The Supreme Court is turning to gun rights for the first time in nearly a decade, even though those who brought the case, New York City gun owners, already have won changes to the regulation they challenged.
The justices’ persistence in hearing arguments Monday despite the city’s action has made gun control advocates fearful that the court’s conservative majority could use the case to call into question gun restrictions across the country.
The lawsuit in New York began as a challenge to the city's prohibition on carrying a licensed, locked and unloaded handgun outside the city limits, either to a shooting range or a second home.
Lower courts upheld the regulation, but the Supreme Court’s decision in January to step into the case signaled a revived interest in gun rights from a court with two new justices, Neil Gorsuch and Brett Kavanaugh, both appointees of President Donald Trump.
Officials at both the city and state level scrambled to find a way to remove the case from the justices’ grasp. Not only did the city change its regulation to allow licensed gun owners to transport their weapons to locations outside New York’s five boroughs, but the state enacted a law barring cities from imposing the challenged restrictions.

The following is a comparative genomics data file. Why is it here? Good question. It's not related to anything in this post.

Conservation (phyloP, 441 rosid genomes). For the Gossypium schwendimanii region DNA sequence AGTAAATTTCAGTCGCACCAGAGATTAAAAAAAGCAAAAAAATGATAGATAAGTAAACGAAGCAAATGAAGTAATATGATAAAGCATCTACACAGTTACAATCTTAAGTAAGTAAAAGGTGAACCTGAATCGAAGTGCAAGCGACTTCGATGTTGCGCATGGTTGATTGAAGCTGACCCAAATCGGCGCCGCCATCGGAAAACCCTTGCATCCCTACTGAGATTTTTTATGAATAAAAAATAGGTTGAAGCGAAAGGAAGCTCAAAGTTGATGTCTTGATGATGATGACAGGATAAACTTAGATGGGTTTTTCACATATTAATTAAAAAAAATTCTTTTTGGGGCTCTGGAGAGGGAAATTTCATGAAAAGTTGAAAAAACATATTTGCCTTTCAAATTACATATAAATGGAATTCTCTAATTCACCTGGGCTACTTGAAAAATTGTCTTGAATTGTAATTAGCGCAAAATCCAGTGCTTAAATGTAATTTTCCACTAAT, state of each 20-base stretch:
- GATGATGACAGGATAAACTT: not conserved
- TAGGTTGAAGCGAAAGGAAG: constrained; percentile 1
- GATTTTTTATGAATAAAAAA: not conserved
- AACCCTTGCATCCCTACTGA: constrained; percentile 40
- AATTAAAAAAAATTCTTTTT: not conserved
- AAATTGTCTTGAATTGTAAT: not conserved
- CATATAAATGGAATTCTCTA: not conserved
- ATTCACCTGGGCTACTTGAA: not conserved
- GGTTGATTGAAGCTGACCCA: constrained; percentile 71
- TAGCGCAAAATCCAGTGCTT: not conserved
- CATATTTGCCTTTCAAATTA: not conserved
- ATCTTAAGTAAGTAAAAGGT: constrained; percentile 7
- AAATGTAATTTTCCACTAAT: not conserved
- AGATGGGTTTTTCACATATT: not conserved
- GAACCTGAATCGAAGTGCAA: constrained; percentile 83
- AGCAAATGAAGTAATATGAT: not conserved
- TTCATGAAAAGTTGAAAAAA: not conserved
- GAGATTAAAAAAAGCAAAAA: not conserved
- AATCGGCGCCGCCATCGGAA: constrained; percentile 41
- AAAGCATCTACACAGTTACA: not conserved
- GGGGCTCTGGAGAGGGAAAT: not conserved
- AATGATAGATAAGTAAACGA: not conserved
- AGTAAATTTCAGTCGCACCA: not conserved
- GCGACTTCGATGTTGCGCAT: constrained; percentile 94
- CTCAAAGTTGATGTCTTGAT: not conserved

But those moves failed to get the court to dismiss the case, although the justices are likely to ask at arguments about whether there’s anything left for them to decide.
With files from the Associated Press
Greg Stohr, Supreme Court reporter, Bloomberg News, and author of “A Black and White Case: How Affirmative Action Survived Its Greatest Legal Challenge” (Bloomberg Press, 2006); he tweets @GregStohr
Darrell Miller, professor of law and 2nd Amendment expert at Duke University; faculty co-director of Duke Center for Firearms Law; co-author of the book, "The Positive Second Amendment" (Cambridge University Press, 2018)